Talk continues that Mayor Ray Nagin may run for governor. Don't laugh. It could happen. Officially, however, the mayor says he's focusing on New Orleans' recovery and has not spoken to anyone about any statewide races. Thus, any talk of his potential candidacy is purely speculative.
That said, there are several good reasons, from Nagin's perspective, for him to run. Obviously, winning the election isn't necessarily among them. To understand why a high-profile politician would mount a campaign that has little chance of success, you have to acknowledge the power of symbolism in politics, particularly among African-American voters.
State Sen. Cleo Fields knew he had almost no chance of winning when he ran for governor in 1995, but he still made the runoff. Fields' campaign made him the most important black political voice in Louisiana for almost a decade. His star faded when the FBI caught him on video taking $20,000 from Edwin Edwards and stuffing it down his trousers, but even today Fields is a force to be reckoned with. He will always be the first African American to make a serious run for governor -- and make it to the runoff. Symbolically, he will always matter.
Congressman Bill Jefferson also started running for governor in 1995. He dropped out and endorsed the younger Fields when it became apparent that Fields' strength in rural parishes eclipsed Jefferson's base in New Orleans. That had to be difficult for Jefferson, because he had paid a lot more dues at that time than had Fields. No doubt he understood the symbolic importance of uniting behind one black candidate, and history will record that he did the noble thing by dropping out.
Four years later, in 1999, Jefferson was the lone major opponent for then-Gov. Mike Foster. As happened in 1995, the race was not close. But the run did solidify Jefferson's credentials as a statewide force and voice for black Louisianans.
Is it Ray Nagin's turn now?
Nagin already has national credentials among black and white voters, thanks to Katrina. In that sense, he doesn't "need" to run for governor to establish himself as a political or even symbolic force in black politics. Regardless of what local voters may think, our mayor is a rock star when he leaves town. That's something Fields and Jefferson never accomplished.
On the other hand, Nagin has almost nothing to lose by running for governor. Sure, his chances of winning are remote, but this isn't just about winning -- at least, not in the traditional, I-got-more-votes-than-you sense. "Winning" in this case may simply be a matter of getting his face and his message statewide (and possibly national) exposure. It may also involve him filling the huge leadership void that currently exists in black political circles statewide. Fields is still smarting from the EWE cash-in-the-pants video, and Jefferson is on the ropes because of his impending federal trial on racketeering charges.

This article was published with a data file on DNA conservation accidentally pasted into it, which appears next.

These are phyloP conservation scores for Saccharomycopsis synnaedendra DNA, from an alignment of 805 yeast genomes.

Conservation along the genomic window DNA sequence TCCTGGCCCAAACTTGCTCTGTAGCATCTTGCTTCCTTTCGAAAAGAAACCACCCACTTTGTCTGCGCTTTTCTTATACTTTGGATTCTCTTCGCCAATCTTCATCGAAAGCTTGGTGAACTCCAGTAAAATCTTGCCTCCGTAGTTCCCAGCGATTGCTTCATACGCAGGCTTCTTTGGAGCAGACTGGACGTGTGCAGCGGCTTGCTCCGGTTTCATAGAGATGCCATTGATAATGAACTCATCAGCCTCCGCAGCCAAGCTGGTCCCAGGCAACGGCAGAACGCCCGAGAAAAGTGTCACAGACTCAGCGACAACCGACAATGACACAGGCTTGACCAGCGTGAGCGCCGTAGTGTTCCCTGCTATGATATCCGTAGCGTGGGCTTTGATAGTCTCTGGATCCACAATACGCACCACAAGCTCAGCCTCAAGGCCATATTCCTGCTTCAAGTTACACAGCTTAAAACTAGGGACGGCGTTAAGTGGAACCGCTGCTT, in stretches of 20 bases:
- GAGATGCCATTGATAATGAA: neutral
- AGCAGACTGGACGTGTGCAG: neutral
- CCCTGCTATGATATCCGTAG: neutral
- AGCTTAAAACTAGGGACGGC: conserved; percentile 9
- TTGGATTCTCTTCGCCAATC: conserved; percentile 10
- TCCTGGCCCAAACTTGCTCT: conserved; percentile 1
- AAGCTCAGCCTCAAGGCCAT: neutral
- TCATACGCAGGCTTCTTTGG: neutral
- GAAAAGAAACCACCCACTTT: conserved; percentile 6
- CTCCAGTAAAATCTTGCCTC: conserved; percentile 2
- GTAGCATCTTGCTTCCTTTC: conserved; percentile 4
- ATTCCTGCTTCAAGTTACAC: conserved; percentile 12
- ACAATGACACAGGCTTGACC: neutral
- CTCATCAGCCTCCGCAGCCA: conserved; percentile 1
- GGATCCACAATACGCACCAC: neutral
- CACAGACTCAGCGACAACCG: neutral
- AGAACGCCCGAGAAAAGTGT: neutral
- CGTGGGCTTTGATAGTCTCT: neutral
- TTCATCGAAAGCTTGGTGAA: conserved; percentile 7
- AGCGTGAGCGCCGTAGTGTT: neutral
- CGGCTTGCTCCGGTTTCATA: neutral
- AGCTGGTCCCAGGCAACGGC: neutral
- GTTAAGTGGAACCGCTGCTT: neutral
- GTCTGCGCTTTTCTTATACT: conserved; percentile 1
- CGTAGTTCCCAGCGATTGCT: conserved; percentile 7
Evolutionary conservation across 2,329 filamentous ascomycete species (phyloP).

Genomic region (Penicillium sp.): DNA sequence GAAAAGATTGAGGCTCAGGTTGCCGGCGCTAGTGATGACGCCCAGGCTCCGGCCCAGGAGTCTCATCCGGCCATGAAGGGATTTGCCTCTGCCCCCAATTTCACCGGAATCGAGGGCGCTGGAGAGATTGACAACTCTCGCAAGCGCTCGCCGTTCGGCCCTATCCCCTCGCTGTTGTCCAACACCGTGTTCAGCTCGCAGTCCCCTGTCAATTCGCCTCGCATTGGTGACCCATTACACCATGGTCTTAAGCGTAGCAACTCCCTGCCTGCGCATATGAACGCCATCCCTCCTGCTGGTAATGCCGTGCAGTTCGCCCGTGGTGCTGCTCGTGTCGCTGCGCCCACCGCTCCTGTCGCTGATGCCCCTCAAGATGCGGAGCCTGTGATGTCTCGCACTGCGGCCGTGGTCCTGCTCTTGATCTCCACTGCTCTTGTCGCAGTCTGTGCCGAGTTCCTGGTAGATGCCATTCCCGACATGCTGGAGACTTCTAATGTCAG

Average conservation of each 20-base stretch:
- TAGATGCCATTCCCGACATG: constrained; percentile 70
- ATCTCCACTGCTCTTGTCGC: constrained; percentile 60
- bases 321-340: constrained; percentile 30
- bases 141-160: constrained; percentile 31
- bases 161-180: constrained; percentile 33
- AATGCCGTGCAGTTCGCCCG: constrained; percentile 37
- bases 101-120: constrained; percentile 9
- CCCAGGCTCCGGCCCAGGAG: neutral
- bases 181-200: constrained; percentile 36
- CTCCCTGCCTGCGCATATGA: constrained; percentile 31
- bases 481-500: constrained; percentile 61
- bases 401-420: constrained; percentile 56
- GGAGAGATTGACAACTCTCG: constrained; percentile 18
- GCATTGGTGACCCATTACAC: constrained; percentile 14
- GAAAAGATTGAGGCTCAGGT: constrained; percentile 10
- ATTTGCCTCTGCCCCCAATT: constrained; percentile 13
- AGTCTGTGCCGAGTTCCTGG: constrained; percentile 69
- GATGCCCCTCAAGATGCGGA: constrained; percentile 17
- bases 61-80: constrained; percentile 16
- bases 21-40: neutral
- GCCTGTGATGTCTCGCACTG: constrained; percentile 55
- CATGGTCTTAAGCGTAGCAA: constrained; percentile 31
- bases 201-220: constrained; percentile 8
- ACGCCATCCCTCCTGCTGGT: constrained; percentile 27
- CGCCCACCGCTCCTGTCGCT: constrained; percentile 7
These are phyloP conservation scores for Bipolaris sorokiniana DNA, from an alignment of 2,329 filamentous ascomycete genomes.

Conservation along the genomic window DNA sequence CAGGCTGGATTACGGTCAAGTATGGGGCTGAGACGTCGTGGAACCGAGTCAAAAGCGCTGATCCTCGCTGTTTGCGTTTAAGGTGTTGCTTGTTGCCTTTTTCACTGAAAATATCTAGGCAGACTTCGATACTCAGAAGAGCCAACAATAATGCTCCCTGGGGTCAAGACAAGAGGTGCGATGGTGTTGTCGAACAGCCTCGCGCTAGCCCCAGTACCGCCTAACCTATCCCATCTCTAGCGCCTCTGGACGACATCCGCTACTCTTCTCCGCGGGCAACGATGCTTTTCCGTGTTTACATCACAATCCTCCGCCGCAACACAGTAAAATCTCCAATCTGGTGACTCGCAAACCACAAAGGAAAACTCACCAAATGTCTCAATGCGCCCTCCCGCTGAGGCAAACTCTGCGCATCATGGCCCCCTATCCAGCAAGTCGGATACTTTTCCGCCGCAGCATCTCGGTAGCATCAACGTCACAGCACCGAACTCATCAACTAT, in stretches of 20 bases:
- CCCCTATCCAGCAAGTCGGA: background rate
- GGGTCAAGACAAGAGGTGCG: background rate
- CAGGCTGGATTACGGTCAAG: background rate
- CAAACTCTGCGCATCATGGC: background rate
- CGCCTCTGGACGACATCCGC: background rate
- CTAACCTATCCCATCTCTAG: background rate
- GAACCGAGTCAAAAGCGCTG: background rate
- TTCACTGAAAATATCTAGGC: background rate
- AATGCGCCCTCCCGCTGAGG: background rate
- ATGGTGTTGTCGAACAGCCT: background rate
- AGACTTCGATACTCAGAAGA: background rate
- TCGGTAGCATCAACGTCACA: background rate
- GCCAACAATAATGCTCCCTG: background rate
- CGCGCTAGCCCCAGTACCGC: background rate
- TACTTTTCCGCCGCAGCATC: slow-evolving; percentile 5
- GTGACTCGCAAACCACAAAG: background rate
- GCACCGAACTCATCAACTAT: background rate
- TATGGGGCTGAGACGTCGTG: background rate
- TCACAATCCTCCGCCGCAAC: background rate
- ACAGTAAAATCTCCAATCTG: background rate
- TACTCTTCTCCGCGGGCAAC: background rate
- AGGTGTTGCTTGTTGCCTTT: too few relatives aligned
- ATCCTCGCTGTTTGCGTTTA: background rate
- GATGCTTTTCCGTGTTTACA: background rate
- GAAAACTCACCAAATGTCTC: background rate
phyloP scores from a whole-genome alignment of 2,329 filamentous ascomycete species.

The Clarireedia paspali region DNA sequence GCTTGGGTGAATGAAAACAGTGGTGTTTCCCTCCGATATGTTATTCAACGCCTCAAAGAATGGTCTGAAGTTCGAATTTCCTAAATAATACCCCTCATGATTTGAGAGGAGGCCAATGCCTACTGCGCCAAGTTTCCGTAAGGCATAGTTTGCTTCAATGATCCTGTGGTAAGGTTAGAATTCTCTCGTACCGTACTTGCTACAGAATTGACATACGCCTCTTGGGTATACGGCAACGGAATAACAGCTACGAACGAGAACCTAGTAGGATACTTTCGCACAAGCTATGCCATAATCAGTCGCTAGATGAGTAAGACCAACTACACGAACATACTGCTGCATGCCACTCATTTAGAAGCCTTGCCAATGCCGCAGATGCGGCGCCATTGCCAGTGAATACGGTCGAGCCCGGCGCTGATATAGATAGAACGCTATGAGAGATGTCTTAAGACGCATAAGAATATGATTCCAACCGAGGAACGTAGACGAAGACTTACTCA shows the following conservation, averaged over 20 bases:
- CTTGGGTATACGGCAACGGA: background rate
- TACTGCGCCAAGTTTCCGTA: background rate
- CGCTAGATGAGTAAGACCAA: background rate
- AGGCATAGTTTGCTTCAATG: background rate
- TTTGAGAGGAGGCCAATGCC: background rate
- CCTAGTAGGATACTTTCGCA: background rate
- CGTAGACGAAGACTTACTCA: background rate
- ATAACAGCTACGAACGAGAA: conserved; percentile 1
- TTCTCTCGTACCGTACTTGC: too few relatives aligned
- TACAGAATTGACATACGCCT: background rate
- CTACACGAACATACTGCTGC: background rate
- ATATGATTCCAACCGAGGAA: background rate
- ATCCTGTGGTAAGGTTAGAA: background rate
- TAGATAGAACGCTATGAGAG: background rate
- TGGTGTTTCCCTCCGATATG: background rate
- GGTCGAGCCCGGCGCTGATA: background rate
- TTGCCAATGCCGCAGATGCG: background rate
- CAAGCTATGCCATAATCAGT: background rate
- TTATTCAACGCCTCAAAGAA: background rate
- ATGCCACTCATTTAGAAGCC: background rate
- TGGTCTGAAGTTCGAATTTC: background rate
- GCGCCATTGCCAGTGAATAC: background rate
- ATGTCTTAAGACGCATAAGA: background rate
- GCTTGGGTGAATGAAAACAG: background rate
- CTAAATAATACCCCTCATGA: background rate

Nagin is the logical one to step up and fill that void. What better way to do it than by running for governor? And, if he can draw enough votes to push Republican Congressman Bobby Jindal to a runoff -- and make that runoff himself -- he'll have "won" already.
Moreover, if Nagin does decide to run, he'll have more than his mug and his ego to offer voters. In addition to the opportunity his candidacy presents to him as a black political leader, he also could use the campaign as a platform for promoting additional state and federal commitments to the recovery of all of south Louisiana, not just New Orleans, and not just southeast Louisiana. There's still a lot of damage in the wake of Hurricane Rita -- "the forgotten storm" -- and Nagin can only gain by championing that cause as well.
There's still another reason for Nagin to run, one that relates to his status as a regional if not national black spokesman. All over Louisiana, black candidates will be seeking legislative seats and a variety of local offices. If a major black candidate is on the ballot for governor, that will give black voters one more reason to vote in October and November -- and that will benefit black and Democratic candidates all over Louisiana at a time when many were on the verge of writing them off in the face of the Jindal juggernaut.
All of this is speculative. To underscore a point I made earlier, Nagin insists that he's focusing on New Orleans and its recovery right now. Who knows? He may even miss the private sector. Besides, after Katrina, Ray Nagin will always matter, too.
- David Rae Morris
- To understand why a high-profile politician would mount a campaign that has little chance of success, you have to acknowledge the power of symbolism in politics, particularly among African-American voters.